WADA and UCI to appeal Kreuziger's Biological Passport verdict

Czech rider suspected of blood doping while at Astana

As UCI President Brian Cookson revealed to Cyclingnews during the Tour de France presentation in Paris on Wednesday, the sport's international governing body has decided to appeal to the Court of Arbitration for Sport (CAS) against the decision of the Czech Olympic Committee to clear Roman Kreuziger of a Biological Passport violation.

The UCI confirmed the decision in a brief statement on its website on Thursday afternoon, revealing that the World Anti-Doping Agency (WADA) would also be part of the appeal.

"After reviewing the full case file, the Union Cycliste Internationale (UCI), joined by the World Anti-Doping Agency (WADA), has decided to appeal the Czech Olympic Committee hearing panel's decision to acquit Roman Kreuziger following anomalies that were found in the rider’s Athlete Biological Passport (ABP)," a statement reads.

"Having carefully considered the decision, the UCI and WADA are filing an appeal with the Court of Arbitration for Sport (CAS) with the request that consideration be given to a sanction for Kreuziger that is fully compliant with the rules of the World Anti-Doping Code."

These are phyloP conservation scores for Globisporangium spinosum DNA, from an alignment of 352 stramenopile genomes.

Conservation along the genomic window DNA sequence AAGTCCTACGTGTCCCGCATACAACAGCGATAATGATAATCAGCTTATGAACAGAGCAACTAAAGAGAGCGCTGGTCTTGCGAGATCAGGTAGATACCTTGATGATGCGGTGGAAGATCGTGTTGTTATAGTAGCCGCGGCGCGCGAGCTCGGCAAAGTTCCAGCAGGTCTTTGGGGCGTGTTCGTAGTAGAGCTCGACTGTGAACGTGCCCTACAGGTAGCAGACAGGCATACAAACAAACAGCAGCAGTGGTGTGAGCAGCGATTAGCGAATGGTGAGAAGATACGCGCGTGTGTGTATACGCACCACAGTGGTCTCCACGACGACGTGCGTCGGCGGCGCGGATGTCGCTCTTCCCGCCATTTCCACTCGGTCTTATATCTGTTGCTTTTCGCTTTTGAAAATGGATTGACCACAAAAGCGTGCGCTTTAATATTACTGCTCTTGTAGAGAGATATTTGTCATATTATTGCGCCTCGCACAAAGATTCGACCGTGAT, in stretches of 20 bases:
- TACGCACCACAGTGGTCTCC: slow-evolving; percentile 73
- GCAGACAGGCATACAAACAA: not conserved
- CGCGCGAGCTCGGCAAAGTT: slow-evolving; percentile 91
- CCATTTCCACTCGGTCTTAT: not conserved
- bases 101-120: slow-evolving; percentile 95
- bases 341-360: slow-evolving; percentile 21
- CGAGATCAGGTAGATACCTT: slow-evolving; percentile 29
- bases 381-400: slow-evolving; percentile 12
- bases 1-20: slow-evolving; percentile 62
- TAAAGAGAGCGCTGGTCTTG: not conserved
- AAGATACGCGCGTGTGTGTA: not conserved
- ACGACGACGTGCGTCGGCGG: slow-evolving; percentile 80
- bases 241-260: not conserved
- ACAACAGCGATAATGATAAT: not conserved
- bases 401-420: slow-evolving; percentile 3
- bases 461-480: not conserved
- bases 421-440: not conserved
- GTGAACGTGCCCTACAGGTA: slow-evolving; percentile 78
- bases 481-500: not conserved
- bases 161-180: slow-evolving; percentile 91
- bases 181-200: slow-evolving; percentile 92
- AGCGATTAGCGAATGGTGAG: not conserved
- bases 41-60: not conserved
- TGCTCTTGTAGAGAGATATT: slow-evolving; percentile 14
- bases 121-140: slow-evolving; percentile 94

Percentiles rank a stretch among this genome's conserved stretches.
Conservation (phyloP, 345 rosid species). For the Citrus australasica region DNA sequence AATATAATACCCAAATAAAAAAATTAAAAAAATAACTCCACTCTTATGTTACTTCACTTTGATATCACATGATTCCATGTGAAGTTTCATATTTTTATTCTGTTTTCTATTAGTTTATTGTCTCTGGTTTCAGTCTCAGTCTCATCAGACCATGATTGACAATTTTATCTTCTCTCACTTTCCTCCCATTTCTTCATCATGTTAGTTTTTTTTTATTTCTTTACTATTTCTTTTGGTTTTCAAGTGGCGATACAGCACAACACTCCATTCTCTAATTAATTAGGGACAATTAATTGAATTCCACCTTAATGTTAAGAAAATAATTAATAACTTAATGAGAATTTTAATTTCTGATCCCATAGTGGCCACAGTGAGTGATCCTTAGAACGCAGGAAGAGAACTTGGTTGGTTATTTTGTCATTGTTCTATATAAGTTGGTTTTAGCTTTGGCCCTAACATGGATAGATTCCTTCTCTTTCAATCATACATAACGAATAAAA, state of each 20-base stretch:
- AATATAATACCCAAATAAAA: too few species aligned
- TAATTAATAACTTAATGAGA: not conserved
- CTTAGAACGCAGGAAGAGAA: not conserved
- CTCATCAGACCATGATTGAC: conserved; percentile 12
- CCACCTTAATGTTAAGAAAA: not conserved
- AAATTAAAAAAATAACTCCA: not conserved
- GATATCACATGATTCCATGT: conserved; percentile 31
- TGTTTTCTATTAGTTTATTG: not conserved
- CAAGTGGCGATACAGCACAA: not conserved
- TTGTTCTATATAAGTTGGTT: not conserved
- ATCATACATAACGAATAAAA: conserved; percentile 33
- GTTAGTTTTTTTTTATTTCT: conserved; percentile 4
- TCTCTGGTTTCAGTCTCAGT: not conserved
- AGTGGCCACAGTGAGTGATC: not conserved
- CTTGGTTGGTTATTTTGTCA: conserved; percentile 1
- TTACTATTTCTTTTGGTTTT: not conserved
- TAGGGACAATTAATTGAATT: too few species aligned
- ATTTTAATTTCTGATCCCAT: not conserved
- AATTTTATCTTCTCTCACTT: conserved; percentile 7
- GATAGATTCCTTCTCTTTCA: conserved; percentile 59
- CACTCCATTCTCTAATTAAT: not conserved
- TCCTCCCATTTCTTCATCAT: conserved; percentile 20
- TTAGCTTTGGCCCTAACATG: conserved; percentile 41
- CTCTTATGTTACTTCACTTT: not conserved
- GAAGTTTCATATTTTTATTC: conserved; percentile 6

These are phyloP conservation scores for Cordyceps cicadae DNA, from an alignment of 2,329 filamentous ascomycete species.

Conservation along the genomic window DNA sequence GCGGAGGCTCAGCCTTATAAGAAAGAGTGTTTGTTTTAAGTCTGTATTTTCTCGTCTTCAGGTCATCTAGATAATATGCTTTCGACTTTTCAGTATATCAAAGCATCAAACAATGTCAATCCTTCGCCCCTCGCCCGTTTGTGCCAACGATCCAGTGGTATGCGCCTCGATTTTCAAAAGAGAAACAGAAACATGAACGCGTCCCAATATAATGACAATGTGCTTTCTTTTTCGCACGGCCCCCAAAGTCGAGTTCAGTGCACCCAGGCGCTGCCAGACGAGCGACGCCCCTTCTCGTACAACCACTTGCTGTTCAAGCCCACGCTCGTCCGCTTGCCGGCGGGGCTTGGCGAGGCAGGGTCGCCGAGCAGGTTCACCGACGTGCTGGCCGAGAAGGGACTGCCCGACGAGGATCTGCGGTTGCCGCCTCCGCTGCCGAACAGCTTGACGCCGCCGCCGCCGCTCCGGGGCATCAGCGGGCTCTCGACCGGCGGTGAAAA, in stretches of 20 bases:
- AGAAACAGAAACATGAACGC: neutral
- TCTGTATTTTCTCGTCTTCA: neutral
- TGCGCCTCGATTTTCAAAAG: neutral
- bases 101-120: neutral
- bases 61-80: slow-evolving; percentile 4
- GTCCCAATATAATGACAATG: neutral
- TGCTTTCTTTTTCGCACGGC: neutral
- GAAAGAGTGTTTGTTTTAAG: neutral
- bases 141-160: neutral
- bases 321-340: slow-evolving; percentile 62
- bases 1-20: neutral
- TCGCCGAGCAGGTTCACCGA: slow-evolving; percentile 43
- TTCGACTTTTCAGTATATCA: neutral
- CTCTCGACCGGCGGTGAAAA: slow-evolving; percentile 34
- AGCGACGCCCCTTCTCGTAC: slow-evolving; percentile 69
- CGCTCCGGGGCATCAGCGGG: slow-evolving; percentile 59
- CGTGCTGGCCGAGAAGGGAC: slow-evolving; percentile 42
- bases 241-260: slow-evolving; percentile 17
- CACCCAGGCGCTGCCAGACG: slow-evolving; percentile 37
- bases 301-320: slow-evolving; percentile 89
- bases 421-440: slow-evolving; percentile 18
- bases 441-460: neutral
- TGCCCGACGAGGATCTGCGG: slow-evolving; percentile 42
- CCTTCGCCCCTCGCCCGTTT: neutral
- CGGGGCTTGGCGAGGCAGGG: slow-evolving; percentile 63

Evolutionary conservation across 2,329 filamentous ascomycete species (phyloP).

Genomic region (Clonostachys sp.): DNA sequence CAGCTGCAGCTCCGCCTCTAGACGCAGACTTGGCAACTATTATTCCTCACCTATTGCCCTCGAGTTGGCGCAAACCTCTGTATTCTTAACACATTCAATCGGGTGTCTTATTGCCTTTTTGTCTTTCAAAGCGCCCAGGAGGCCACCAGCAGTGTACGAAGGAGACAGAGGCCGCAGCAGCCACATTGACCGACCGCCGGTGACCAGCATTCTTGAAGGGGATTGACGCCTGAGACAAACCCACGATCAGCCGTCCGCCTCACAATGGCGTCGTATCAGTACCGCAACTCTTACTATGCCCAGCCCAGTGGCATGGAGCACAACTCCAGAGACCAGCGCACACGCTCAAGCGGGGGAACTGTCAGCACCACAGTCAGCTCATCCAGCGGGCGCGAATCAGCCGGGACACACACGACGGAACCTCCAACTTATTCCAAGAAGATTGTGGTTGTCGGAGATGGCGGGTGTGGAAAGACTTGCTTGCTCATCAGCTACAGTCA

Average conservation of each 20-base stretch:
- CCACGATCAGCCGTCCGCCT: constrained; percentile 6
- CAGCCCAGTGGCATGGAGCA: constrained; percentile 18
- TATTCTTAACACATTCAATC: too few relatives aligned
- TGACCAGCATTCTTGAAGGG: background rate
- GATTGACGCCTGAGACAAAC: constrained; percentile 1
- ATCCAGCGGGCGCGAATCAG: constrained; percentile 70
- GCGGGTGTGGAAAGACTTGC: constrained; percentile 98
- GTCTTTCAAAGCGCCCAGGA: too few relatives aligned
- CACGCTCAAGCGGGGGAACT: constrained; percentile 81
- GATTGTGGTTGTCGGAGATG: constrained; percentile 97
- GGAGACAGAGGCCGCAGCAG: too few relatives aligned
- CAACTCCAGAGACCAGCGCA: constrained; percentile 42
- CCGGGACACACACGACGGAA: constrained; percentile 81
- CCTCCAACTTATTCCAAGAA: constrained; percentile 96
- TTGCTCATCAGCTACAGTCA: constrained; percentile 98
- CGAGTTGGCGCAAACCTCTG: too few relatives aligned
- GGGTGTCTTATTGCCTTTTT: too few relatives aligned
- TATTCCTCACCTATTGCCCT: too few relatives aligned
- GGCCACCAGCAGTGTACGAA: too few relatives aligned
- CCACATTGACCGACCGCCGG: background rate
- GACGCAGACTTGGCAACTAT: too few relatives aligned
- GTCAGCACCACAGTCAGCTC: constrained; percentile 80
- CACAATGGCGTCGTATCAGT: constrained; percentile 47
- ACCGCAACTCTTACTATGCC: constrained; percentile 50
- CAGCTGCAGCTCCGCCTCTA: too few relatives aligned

"Very serious anomalies"

The UCI has always defended the validity of the Biological Passport programme, believing the longitudinal blood tests are a vital tool in the fight against doping in sport. Kreuziger has already been provisionally suspended once by the UCI in the long and drawn out affair relating to what the Cookson described to Cyclingnews as "very serious anomalies" in his blood values from the 2011 and 2012 Giro d'Italia, when the rider was part of Team Astana.

Kreuziger will have to justify and explain the unusual blood parametres the UCI claims to have identified in his Biological Passport data if he wants to avoid a two-year ban for doping.

In a previous statement on his personal website, the Czech rider claimed he "only approached the limits (of the Biological Passport) on one occasion, which was caused by extreme dehydration after (an unsuccessful) mountain stage of the Giro d’Italia 2012." He also claims three experts backing his claim that the CAFD panel is wrong in its judgement.

"I am deeply frustrated by this current situation, which makes it impossible for me to do my job and ride my bike. I’m not a cheat, and I have not committed any doping offence," Kreuziger said in the summer when he was stopped from racing.

The Lausanne-based CAS has yet to set date for any hearing but case of this kind generally take several months before a final verdict is reached.

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